PSH Scholarship Program participants celebrate first-ever ASA scholarships, share successes and challenges

ASA President James D. Grant, M.D., M.B.A., FASA, kicked off the PSH Scholarship Program Event on Monday morning by briefly tracing the Perioperative Surgical Home’s (PSH’s) rapid growth since its inception in 2014.

“Four years ago, no one knew what we were talking about when we mentioned the ‘Perioperative Surgical Home,’ but in a short period of time, we’ve managed to totally change the discussion,” Dr. Grant said.

ASA President James D. Grant, M.D., M.B.A., FASA (center), PSH Scholarship Review Board Chair Gary E. Loyd, M.D. (standing second from left), and PSH Learning Collaborative 2020 Medical Director Chris Steel, M.D. (behind Dr. Grant), with Curtis Koons, M.D., M.B.A. (sitting left), Wes J. Irwin, M.D., M.S. (sitting right), John Blackburn, M.D. (standing left), and James L. Johnson, M.D. (standing right).

The PSH Scholarship Event brought together representatives from the three inaugural scholarship winners along with industry sponsors. The scholarships are the first of their kind for ASA and speak to the level of support ASA and industry leaders have extended to the PSH model.

The scholarship-winning institutions included:

• Barton Health (South Lake Tahoe, California)
• Pikeville Medical Center (Pikeville, Kentucky)
• Tri-City Medical Center (Oceanside, California).

Industry supporters were:

• Edwards Lifesciences
• ePreop
• Fresenius Kabi
• Mallinckrodt Pharmaceuticals
• Masimo
• Merck
• PharMEDium

Curtis Koons, M.D., M.B.A., and John Blackburn, M.D., from Pikeville Medical Center, credited their scholarship for helping to streamline their institution’s bariatric and orthopedic surgery service lines. “We’re much better able to track our patients preoperatively, intraoperatively and postoperatively,” said Dr. Koons. “It’s like a machine.” One of the most beneficial aspects of their participation in the PSH Learning Collaborative overall, they said, was ready access to like-minded colleagues across the country.

Wes J. Irwin, M.D., M.S., indicated that Barton Health, a small community hospital, does 3,000 surgeries a year, including 300 TKA procedures, all of which go through their PSH model. He said his institution utilized some elements of the PSH previously, but the scholarship helped to cement the model. “It legitimized the process for our hospital about what we’re doing,” he said.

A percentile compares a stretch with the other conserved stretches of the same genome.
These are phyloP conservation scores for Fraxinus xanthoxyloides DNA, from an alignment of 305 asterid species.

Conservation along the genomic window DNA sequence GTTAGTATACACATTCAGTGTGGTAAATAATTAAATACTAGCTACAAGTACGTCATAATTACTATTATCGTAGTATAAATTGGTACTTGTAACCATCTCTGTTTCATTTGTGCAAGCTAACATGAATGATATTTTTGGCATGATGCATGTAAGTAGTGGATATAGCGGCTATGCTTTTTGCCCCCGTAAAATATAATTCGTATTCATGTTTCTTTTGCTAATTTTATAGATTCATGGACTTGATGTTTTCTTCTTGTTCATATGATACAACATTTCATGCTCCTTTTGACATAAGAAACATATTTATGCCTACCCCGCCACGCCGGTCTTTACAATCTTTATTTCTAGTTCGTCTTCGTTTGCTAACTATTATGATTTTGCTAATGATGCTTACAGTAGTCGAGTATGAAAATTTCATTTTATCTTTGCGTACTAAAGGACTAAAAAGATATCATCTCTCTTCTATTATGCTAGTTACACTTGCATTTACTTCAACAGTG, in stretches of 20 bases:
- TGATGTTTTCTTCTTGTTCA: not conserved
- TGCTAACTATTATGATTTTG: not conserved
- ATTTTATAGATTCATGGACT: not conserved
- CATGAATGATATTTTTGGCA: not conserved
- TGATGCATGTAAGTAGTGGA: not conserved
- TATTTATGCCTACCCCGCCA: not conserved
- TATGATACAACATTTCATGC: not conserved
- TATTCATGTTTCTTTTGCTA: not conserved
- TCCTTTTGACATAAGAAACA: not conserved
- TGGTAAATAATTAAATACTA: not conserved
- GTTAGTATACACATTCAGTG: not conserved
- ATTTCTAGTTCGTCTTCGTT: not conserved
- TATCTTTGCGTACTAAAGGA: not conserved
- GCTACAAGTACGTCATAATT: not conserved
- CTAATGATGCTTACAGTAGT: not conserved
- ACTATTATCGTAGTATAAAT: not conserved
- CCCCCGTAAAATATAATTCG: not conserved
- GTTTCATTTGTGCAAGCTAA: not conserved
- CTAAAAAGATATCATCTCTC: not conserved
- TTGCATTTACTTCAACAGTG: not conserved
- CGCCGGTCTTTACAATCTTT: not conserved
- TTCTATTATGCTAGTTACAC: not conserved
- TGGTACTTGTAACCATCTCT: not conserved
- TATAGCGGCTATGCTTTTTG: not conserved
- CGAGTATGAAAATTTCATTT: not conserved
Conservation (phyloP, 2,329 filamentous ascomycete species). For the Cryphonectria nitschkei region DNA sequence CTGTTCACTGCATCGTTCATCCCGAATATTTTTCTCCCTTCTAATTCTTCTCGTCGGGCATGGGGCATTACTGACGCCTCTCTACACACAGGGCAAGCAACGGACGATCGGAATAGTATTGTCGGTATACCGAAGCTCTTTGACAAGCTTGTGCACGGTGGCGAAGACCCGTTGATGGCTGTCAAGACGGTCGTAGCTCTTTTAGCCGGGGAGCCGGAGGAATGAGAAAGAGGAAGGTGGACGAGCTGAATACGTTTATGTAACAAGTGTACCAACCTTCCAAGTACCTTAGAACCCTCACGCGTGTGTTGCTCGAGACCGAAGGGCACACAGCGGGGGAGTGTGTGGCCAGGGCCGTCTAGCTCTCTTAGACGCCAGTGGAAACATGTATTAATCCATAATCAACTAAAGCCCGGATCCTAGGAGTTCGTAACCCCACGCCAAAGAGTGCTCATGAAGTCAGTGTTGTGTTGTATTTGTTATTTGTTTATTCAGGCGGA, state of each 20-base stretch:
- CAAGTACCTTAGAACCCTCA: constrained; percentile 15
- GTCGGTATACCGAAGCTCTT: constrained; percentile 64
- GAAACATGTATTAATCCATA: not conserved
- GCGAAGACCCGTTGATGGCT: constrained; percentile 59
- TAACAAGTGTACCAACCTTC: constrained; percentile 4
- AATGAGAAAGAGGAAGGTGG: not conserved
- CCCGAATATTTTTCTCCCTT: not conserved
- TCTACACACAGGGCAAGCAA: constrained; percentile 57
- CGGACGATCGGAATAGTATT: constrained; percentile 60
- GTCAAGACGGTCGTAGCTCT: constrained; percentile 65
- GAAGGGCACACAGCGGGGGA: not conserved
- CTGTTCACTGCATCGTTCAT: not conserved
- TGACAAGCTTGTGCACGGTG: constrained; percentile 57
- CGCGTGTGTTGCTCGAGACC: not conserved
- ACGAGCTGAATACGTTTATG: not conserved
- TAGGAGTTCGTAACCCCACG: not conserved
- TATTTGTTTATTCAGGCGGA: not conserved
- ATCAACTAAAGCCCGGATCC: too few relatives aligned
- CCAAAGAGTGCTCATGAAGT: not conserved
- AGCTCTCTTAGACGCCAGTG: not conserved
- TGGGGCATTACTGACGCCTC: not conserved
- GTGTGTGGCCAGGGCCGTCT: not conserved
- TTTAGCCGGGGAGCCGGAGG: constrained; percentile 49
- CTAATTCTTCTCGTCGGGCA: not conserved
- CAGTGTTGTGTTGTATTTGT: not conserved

Dr. Irwin emphasized the importance of presurgical optimization, indicating that some surgeons did it while others didn’t. When he showed the scholarship to all stakeholders at his hospital, they said “that’s awesome… we didn’t even know you were doing that.” Now, buy-in has increased across the institution, with resultant improvements in care. “Our readmission rate is very low, and we’ve decreased our length of stay from three days to 1.8 days.”

James L. Johnson, M.D., said that getting leadership on board was one of the biggest challenges at Tri-City Medical Center. Thanks to continued support from his colleagues in PSH Learning Collaboratives, and now the recent PSH scholarship, he and his team were able to kick off a pilot in March 2018. They started with just seven patients, but now have 32 in the program. LOS has decreased significantly, and surgical site infection rates have dropped from 7 percent to 3 percent. Best of all, he said, patients love it.

“We put a little board up in our O.R. with patient remarks,” Dr. Johnson said. “Patients say things like ‘This is the best experience I have ever had’ and ‘I had absolutely no pain.’” He related the story of one surgeon who said a patient wanted to go to a competing hospital for surgery, but the surgeon told the patient about the PSH pathway and he was able to convince him to stay at Tri-City Medical Center. “It was a win-win for us,” he said. Dr. Johnson said the next big step in his PSH program is to get a co-management agreement in place so members from the full spectrum of care can be at the table together and on the same page.

PSH Learning Collaborative 2020 Medical Director Chris Steel, M.D., reminded participants that they were part of a history-making initiative.

“This is the first scholarship program like this in the ASA’s history,” Dr. Steel said. “You should be proud about this – and hats off to everyone for making it happen.” Even more important than the history, he said, were the lives being changed. “At our hospital, we had one TKA patient who was very overweight and smoked. We had them lose weight and quit smoking before the procedure. Afterword, they went to the surgeon and said thank you for the surgery, but said it was losing weight and stopping smoking that changed their life. This is all about optimization.”

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